Foster Swift Municipal Law News E-blast
October 14, 2020
Last week, the Michigan Senate passed a bill (SB 1108) that would amend the Open Meetings Act, PA 267 of 1976 (the "OMA"), to allow meetings of a public body to be held electronically or with remote participation under certain circumstances and to provide procedures and requirements for a meeting held that way. Yesterday, the Michigan House of Representatives passed a substitute bill with slight modifications to SB 1108, which the Senate concurred with.
OMA amendments related to absence of a member:
The bill would revise provisions of the OMA regarding absence of a member of a public body to require the public body to establish procedures to accommodate the absence of a member due to military duty, a medical condition, or a statewide or local state of emergency or state of disaster. The procedures would have to provide for two-way communication. In addition, each member of the public body attending the meeting remotely would have to make a public announcement at the outset of the meeting, to be included in the minutes, that he or she is doing so. A member attending remotely for a reason other than military duty would have to further specify the county, city, township, or village and state where he or she was physically located.
OMA requirements related to electronic public meetings:
Under the bill, a meeting of a public body that was held wholly or partly electronically by telephonic or video conferencing in compliance with the provisions described below, and that was otherwise in compliance with compatible provisions of the OMA applicable to a non-electronic meeting, would be permitted in the following circumstances:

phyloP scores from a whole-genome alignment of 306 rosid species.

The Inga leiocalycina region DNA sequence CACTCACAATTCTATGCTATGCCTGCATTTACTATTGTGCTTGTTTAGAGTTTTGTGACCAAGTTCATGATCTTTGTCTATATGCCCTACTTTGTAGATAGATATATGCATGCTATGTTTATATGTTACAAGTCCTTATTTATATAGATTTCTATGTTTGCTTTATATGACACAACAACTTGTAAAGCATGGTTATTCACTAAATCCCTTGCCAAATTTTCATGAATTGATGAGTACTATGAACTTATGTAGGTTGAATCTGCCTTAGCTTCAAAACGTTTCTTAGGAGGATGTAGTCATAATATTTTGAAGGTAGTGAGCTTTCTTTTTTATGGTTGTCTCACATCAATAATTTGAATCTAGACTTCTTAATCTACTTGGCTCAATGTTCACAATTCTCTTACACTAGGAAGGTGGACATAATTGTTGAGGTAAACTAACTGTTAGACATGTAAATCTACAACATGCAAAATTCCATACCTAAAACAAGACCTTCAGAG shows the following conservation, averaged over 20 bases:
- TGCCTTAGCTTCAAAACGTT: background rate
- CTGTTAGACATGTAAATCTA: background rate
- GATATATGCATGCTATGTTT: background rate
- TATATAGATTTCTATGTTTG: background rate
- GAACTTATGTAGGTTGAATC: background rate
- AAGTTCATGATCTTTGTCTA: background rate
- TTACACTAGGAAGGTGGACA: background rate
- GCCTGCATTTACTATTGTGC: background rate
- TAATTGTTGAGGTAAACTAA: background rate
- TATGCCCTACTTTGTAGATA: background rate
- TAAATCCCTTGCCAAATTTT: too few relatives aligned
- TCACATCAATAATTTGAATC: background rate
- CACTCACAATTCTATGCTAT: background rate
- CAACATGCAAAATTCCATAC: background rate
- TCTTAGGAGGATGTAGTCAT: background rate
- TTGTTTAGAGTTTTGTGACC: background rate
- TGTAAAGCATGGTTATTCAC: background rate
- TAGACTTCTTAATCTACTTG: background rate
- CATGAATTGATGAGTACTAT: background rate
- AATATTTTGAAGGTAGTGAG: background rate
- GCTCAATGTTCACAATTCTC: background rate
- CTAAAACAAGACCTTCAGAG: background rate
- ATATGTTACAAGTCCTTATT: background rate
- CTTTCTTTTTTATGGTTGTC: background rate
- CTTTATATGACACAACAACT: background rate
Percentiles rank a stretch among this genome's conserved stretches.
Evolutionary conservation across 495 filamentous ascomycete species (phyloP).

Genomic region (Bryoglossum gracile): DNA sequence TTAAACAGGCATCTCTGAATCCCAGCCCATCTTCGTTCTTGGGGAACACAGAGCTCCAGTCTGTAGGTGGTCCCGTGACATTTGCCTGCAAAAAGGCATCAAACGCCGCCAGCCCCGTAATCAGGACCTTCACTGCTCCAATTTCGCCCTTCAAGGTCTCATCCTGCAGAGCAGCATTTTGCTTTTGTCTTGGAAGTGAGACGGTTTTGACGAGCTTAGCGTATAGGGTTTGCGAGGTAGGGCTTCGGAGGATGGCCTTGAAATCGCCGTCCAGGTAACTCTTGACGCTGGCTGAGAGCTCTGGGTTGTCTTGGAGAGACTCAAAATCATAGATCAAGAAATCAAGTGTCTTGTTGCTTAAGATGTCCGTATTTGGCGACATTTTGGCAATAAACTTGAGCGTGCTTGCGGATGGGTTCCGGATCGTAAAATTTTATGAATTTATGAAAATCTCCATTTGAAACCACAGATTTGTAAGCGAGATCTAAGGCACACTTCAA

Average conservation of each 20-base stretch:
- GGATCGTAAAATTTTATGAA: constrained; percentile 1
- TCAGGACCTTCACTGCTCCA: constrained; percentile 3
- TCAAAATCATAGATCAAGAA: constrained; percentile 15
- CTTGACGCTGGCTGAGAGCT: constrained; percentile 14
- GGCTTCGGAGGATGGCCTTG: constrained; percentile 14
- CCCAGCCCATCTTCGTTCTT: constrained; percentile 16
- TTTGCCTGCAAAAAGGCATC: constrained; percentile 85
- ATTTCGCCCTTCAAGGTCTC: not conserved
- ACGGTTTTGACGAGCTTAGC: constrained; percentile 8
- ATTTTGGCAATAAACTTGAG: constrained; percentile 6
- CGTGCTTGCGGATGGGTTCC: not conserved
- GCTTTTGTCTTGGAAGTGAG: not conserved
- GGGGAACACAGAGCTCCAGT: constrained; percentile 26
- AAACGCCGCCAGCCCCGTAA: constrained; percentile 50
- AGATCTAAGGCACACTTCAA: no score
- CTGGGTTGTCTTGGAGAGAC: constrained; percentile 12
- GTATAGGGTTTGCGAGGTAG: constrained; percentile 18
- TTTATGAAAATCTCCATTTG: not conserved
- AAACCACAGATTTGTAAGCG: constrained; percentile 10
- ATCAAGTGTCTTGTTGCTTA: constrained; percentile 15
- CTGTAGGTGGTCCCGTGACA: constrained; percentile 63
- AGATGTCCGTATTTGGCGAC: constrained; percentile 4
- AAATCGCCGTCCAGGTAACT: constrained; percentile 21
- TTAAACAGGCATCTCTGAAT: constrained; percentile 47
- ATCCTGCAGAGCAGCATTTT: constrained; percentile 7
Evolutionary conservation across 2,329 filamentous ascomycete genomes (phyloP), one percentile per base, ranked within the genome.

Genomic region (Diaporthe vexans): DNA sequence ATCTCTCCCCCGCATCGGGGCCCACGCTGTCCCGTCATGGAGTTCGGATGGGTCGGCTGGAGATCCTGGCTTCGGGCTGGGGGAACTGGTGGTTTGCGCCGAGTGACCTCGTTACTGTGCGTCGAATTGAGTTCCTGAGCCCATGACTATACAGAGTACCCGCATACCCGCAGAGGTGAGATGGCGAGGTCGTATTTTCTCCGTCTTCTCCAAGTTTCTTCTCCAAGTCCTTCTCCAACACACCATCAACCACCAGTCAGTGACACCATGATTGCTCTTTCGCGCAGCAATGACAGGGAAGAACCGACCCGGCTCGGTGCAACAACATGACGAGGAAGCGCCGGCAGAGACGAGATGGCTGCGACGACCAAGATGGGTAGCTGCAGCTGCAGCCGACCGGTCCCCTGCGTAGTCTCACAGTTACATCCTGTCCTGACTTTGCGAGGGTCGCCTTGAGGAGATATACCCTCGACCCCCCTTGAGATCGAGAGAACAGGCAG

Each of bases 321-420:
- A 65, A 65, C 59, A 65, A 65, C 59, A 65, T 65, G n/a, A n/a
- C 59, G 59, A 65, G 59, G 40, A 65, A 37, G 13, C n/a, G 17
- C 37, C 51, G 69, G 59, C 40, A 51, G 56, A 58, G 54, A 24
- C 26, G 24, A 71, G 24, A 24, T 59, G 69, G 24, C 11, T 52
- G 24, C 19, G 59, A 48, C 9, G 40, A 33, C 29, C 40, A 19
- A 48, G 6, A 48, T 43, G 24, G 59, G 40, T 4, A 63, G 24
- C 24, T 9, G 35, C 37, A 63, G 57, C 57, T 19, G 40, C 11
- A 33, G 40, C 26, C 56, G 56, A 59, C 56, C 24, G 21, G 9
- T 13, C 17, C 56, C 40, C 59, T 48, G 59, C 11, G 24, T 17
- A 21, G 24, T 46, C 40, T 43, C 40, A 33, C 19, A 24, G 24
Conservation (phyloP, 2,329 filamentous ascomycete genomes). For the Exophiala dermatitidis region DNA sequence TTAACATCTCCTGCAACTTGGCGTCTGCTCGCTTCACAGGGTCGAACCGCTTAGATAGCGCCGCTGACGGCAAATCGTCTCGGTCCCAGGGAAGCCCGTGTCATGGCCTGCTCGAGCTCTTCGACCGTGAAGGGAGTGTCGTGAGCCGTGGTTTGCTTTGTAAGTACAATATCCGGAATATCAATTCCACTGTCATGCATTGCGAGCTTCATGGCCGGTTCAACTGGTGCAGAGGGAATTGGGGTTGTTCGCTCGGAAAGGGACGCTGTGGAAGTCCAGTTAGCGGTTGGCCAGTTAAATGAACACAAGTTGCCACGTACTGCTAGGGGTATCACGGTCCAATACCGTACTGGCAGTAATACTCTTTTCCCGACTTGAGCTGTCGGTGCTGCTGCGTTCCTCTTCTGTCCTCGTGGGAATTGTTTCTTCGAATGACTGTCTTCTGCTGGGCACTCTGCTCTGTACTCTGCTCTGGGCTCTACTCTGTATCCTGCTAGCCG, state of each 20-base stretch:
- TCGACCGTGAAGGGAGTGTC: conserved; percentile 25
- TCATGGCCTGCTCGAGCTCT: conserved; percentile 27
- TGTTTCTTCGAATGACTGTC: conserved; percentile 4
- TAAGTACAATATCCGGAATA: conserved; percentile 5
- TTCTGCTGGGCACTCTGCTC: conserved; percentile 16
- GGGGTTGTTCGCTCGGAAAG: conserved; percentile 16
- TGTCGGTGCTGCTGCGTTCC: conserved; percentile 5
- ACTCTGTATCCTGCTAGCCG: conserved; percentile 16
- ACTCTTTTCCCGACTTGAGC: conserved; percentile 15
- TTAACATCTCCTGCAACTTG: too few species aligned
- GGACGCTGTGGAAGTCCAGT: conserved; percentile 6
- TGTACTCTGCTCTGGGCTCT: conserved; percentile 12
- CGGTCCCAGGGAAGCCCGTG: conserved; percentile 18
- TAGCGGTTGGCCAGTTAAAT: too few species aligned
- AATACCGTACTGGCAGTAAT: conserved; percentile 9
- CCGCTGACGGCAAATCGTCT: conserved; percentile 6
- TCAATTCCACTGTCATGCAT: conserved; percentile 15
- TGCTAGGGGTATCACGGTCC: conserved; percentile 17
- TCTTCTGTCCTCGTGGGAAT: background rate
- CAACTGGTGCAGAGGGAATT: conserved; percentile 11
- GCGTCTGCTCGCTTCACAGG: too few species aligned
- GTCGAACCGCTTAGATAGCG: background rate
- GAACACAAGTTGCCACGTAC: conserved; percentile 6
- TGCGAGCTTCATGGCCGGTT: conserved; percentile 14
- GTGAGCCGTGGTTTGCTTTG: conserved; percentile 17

- Before January 1, 2021: in any circumstances, including those requiring accommodation of absent members described above.
- On and after January 1, 2021 - December 31, 2021: only those circumstances requiring accommodation of members absent due to military duty, a medical condition, or a statewide or local state of emergency or disaster. In the circumstances of a state of emergency or disaster, a meeting could be held electronically only to allow the electronic attendance of a member who lives in the affected area or to allow the electronic meeting of a public body that regularly holds its meetings in the affected area.
- After December 31, 2021: only in the circumstances requiring accommodation of members absent due to military duty.
Electronic meetings would need to comply with the following requirements:
- If the meeting was held electronically to accommodate members absent due to military duty or a medical condition, only those members could participate remotely.
- The meeting would have to be conducted in a way that allows two-way communication so that the members of the public body can all hear one another. A public body could use technology that allows members of the public to submit typed comments that can be shared with all the meeting participants to satisfy the requirements that members of the public must be allowed to address the meeting and be able to be heard by others.
- A physical place would not be required for an electronic meeting.
- A public body with an official internet presence would have to post advance notice of an electronic meeting on its website where the public can access it, either on or linked from its homepage, at least 18 hours before the start of the meeting.
- If an electronic meeting had an agenda, a public body with an official internet presence that included regular updates of posted meeting agenda or minutes would have to make the agenda available to the public on the internet at least two hours before the start of the meeting.
- A public body could not require a person to register or provide his or her name or other information as a condition of participating in an electronic meeting, or require a person to otherwise fulfill a condition for attendance.
- Members of the public must be excluded from any closed sessions held electronically.
The bill will be enrolled and sent to Governor Whitmer who has 14 days to consider it. We will continue to monitor this legal development and provide updates as they arise. If you have any questions regarding the bill, please contact a Foster Swift municipal attorney.